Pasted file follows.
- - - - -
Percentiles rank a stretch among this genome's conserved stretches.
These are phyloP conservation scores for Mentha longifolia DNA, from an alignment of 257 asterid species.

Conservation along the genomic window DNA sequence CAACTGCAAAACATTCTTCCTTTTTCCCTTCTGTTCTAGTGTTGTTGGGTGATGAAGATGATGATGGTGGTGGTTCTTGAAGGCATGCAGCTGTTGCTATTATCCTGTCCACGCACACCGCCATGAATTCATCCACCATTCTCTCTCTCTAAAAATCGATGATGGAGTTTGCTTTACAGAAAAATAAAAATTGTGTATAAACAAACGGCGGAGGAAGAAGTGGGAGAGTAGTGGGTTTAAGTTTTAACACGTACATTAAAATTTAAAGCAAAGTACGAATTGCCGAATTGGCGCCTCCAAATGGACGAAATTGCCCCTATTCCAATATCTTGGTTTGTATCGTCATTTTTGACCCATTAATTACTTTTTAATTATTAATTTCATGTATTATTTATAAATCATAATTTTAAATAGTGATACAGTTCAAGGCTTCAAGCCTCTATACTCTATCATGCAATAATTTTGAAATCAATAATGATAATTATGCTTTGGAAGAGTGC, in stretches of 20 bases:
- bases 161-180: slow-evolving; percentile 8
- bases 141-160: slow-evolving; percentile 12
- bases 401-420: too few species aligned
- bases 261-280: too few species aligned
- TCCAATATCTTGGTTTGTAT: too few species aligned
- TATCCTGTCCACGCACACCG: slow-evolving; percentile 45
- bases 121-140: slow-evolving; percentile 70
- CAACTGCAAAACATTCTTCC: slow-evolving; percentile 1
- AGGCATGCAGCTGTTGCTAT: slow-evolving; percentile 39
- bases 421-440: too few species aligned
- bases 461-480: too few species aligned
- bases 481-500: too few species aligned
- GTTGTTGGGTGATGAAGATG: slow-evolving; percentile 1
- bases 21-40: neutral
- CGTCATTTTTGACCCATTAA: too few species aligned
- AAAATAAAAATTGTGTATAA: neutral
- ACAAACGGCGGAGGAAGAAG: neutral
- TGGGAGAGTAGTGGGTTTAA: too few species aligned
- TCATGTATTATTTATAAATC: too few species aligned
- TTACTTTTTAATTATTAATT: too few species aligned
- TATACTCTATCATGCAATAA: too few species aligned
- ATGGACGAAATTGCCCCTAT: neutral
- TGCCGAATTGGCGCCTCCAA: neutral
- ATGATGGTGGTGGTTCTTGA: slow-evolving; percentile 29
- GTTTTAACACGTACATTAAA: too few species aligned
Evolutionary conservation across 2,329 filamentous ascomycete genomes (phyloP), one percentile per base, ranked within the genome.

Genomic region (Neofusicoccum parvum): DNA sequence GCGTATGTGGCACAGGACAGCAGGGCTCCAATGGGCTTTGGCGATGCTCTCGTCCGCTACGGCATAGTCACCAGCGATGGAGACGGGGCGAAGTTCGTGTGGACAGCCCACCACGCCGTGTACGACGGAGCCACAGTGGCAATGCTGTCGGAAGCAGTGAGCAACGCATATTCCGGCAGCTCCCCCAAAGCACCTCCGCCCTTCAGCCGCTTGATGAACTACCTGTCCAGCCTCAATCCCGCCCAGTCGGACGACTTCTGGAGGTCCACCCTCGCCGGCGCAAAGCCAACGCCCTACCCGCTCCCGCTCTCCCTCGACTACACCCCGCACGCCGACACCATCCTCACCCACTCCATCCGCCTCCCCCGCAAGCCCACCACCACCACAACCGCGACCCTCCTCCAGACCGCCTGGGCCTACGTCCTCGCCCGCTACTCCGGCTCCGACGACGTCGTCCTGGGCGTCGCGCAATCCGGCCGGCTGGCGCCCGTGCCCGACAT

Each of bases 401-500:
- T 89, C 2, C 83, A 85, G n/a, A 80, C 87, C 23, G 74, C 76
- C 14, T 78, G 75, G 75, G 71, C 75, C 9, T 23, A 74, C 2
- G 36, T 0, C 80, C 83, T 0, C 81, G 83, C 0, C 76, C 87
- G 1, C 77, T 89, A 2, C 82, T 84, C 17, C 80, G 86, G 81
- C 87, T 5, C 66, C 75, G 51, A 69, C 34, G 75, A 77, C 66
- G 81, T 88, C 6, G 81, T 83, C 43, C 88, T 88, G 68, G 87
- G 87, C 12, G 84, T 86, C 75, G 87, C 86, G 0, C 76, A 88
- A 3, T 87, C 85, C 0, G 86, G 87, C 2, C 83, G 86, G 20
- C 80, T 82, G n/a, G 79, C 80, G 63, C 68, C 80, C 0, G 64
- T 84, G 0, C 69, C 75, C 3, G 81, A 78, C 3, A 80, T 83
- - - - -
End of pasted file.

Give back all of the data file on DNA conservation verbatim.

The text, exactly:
Percentiles rank a stretch among this genome's conserved stretches.
These are phyloP conservation scores for Mentha longifolia DNA, from an alignment of 257 asterid species.

Conservation along the genomic window DNA sequence CAACTGCAAAACATTCTTCCTTTTTCCCTTCTGTTCTAGTGTTGTTGGGTGATGAAGATGATGATGGTGGTGGTTCTTGAAGGCATGCAGCTGTTGCTATTATCCTGTCCACGCACACCGCCATGAATTCATCCACCATTCTCTCTCTCTAAAAATCGATGATGGAGTTTGCTTTACAGAAAAATAAAAATTGTGTATAAACAAACGGCGGAGGAAGAAGTGGGAGAGTAGTGGGTTTAAGTTTTAACACGTACATTAAAATTTAAAGCAAAGTACGAATTGCCGAATTGGCGCCTCCAAATGGACGAAATTGCCCCTATTCCAATATCTTGGTTTGTATCGTCATTTTTGACCCATTAATTACTTTTTAATTATTAATTTCATGTATTATTTATAAATCATAATTTTAAATAGTGATACAGTTCAAGGCTTCAAGCCTCTATACTCTATCATGCAATAATTTTGAAATCAATAATGATAATTATGCTTTGGAAGAGTGC, in stretches of 20 bases:
- bases 161-180: slow-evolving; percentile 8
- bases 141-160: slow-evolving; percentile 12
- bases 401-420: too few species aligned
- bases 261-280: too few species aligned
- TCCAATATCTTGGTTTGTAT: too few species aligned
- TATCCTGTCCACGCACACCG: slow-evolving; percentile 45
- bases 121-140: slow-evolving; percentile 70
- CAACTGCAAAACATTCTTCC: slow-evolving; percentile 1
- AGGCATGCAGCTGTTGCTAT: slow-evolving; percentile 39
- bases 421-440: too few species aligned
- bases 461-480: too few species aligned
- bases 481-500: too few species aligned
- GTTGTTGGGTGATGAAGATG: slow-evolving; percentile 1
- bases 21-40: neutral
- CGTCATTTTTGACCCATTAA: too few species aligned
- AAAATAAAAATTGTGTATAA: neutral
- ACAAACGGCGGAGGAAGAAG: neutral
- TGGGAGAGTAGTGGGTTTAA: too few species aligned
- TCATGTATTATTTATAAATC: too few species aligned
- TTACTTTTTAATTATTAATT: too few species aligned
- TATACTCTATCATGCAATAA: too few species aligned
- ATGGACGAAATTGCCCCTAT: neutral
- TGCCGAATTGGCGCCTCCAA: neutral
- ATGATGGTGGTGGTTCTTGA: slow-evolving; percentile 29
- GTTTTAACACGTACATTAAA: too few species aligned
Evolutionary conservation across 2,329 filamentous ascomycete genomes (phyloP), one percentile per base, ranked within the genome.

Genomic region (Neofusicoccum parvum): DNA sequence GCGTATGTGGCACAGGACAGCAGGGCTCCAATGGGCTTTGGCGATGCTCTCGTCCGCTACGGCATAGTCACCAGCGATGGAGACGGGGCGAAGTTCGTGTGGACAGCCCACCACGCCGTGTACGACGGAGCCACAGTGGCAATGCTGTCGGAAGCAGTGAGCAACGCATATTCCGGCAGCTCCCCCAAAGCACCTCCGCCCTTCAGCCGCTTGATGAACTACCTGTCCAGCCTCAATCCCGCCCAGTCGGACGACTTCTGGAGGTCCACCCTCGCCGGCGCAAAGCCAACGCCCTACCCGCTCCCGCTCTCCCTCGACTACACCCCGCACGCCGACACCATCCTCACCCACTCCATCCGCCTCCCCCGCAAGCCCACCACCACCACAACCGCGACCCTCCTCCAGACCGCCTGGGCCTACGTCCTCGCCCGCTACTCCGGCTCCGACGACGTCGTCCTGGGCGTCGCGCAATCCGGCCGGCTGGCGCCCGTGCCCGACAT

Each of bases 401-500:
- T 89, C 2, C 83, A 85, G n/a, A 80, C 87, C 23, G 74, C 76
- C 14, T 78, G 75, G 75, G 71, C 75, C 9, T 23, A 74, C 2
- G 36, T 0, C 80, C 83, T 0, C 81, G 83, C 0, C 76, C 87
- G 1, C 77, T 89, A 2, C 82, T 84, C 17, C 80, G 86, G 81
- C 87, T 5, C 66, C 75, G 51, A 69, C 34, G 75, A 77, C 66
- G 81, T 88, C 6, G 81, T 83, C 43, C 88, T 88, G 68, G 87
- G 87, C 12, G 84, T 86, C 75, G 87, C 86, G 0, C 76, A 88
- A 3, T 87, C 85, C 0, G 86, G 87, C 2, C 83, G 86, G 20
- C 80, T 82, G n/a, G 79, C 80, G 63, C 68, C 80, C 0, G 64
- T 84, G 0, C 69, C 75, C 3, G 81, A 78, C 3, A 80, T 83